I stopped blinking, and looked the kid in the eye. Okay, we're not getting two baskets of apples, but we could trade one in for a different kind. The kid whacked me in the arm, albeit half-heartedly. His roar, however, was still full force. 

You don't get to choose that! I'm going to do this! I am going to stand here and say that I want to hurt you until we can get the green apples! 

Thinking it over, the Toddles told his brother that yes! I want that too! But that was little comfort. You stay out of it, snarled the Eldest. You are not part of the conversation

Around us, people were very carefully trying not to meet my eyes. 

Sheesh, I thought. But at least the kid's freaking over apples, right? Right. I got down to the Eldest's eye level, and explained. We can work on a compromise, if you'd like. He hissed. Okay, then, let's take a break and go to another aisle. We'll come back to the apples in a few minutes. He roared. Right. I bit the word off. If we can't have a compromise, and we can't take a break, then this isn't workingTime to go.

Furious, the Eldest grabbed the shopping cart and started pushing it down the aisle. Stuck in the cart, a horrified Toddles wailed. I want my mummy! cried the Toddles. Don't take me away from my mummy! The Eldest looked up, startled, and tried to soothe him. Wrapped in his anger? frustration? tiredness? the Eldest had forgotten that the Toddles was even there. 

I slapped my hand onto the cart, and only then got a good view of the Eldest's face. Though his voice was caring and gentle, his face was distorted, wavering on tears. With one hand on the cart (and the Toddles), I hoisted my bum onto a clear bit of countertop, and pulled the child into my arms. I do love you, I told him. I love you, I love you, I love you. And he dissolved.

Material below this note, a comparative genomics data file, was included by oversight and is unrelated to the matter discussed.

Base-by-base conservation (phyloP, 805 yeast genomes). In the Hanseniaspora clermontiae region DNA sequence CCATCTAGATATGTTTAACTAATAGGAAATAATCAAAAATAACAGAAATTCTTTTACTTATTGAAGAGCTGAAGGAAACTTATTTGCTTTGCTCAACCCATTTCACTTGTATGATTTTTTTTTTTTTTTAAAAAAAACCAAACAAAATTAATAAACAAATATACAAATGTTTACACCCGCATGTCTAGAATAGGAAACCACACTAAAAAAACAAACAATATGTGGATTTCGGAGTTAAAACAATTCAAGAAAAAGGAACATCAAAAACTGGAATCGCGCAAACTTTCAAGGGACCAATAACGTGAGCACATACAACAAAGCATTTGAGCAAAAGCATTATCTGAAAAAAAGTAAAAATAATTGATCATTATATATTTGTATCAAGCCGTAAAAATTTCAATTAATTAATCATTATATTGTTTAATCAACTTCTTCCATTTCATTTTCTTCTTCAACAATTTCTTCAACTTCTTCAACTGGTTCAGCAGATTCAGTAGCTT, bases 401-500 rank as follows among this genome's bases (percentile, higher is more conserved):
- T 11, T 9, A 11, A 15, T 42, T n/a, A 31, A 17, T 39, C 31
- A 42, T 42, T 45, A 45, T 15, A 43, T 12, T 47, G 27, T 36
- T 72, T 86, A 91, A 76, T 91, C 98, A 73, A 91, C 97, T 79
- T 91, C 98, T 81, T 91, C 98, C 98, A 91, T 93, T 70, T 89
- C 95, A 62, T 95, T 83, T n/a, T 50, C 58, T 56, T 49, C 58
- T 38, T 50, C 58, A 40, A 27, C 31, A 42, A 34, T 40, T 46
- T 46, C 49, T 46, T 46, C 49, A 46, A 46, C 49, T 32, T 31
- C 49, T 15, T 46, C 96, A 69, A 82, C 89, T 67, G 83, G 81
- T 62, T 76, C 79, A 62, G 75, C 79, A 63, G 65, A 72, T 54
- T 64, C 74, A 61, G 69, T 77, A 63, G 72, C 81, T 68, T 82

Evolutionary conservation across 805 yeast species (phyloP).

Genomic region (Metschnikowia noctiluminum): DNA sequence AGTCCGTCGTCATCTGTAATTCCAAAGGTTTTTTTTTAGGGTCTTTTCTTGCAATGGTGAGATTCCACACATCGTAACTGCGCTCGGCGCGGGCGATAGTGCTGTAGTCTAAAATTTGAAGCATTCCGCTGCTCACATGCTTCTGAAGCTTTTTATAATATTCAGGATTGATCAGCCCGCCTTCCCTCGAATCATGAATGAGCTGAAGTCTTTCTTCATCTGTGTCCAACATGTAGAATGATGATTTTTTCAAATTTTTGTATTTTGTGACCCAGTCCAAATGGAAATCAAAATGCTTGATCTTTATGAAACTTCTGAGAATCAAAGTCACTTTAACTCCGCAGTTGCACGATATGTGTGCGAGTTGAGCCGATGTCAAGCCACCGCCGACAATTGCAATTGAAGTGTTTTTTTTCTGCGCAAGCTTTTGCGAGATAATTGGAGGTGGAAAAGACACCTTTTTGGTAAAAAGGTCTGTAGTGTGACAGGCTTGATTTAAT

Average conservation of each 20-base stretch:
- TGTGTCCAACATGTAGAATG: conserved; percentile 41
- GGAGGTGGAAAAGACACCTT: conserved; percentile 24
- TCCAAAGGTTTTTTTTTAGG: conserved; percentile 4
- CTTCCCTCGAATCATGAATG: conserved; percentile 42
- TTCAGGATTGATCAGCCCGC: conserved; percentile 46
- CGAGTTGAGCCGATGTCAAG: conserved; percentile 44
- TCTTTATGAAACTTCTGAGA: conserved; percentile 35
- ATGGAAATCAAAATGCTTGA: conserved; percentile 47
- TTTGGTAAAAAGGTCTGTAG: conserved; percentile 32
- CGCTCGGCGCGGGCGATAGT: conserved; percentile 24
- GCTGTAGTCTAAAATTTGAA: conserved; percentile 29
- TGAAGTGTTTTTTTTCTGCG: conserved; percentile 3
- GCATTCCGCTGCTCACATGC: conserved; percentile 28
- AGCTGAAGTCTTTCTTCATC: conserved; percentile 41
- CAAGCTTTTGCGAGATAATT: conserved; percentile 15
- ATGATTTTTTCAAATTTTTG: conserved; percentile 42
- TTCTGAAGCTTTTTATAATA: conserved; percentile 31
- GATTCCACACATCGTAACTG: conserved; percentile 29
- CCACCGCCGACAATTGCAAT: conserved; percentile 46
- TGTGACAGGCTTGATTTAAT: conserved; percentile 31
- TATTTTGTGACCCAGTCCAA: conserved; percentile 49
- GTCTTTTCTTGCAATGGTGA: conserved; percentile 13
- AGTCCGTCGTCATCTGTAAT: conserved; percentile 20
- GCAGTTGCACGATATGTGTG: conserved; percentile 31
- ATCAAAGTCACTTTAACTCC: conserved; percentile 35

My bottle is all the way down, he wept. And with the Toddles holding one hand, and the Eldest wrapped around my lap, we sat there for a while. You are one of the precious things in my world, I told him, and I said it again and again as he cried himself out. I love you, I love you, I love you. He breathed into my shoulder for a moment, and wailed again. It's because I'm so hungry - and oh, my head still hurts. Damned head's been headachy for two days now - his and mine. Bloody pollen or something. (not a head bleed not a head bleed not a head bleed not a head bleed)

We stayed there until he was done, dosed, and both boys were fed an emergency pair of fruit leathers. A rather pleasant while later, we went home with a full cart of yumminess, said he, and two cheerful boys. And a couple of little bags of chips, because it seems that metaphorical Amicar bottles require the occasional caloric oomph. 

Oddly enough, so did mine.

*Amicar, or aminocaproic acid, is a secondary medication that we use. It helps adjust the acidity of the mouth and other mucous membranes, so that clots don't break down too quickly.

Sunday, May 03, 2009

a time of rest (and food)

this is the view through the hole in the wall.
And this is on the other side: unfurling growth,
 a place of testing and trust,

a breath of peace,
and a pause for memory.
And always, but always, a spot of vibrancy and joy

 not to mention play! Much of which happened on shabbat, when I could not take photos. 

What photos I do have, I'm saving for spousal blackmail. But do imagine the Man on a child's pink tricycle, knees up by his ears and careening around corners. Me, screeching with laughter, while a crowd of sane adults cheer for him, or for the equally scrunched up athlete behind him.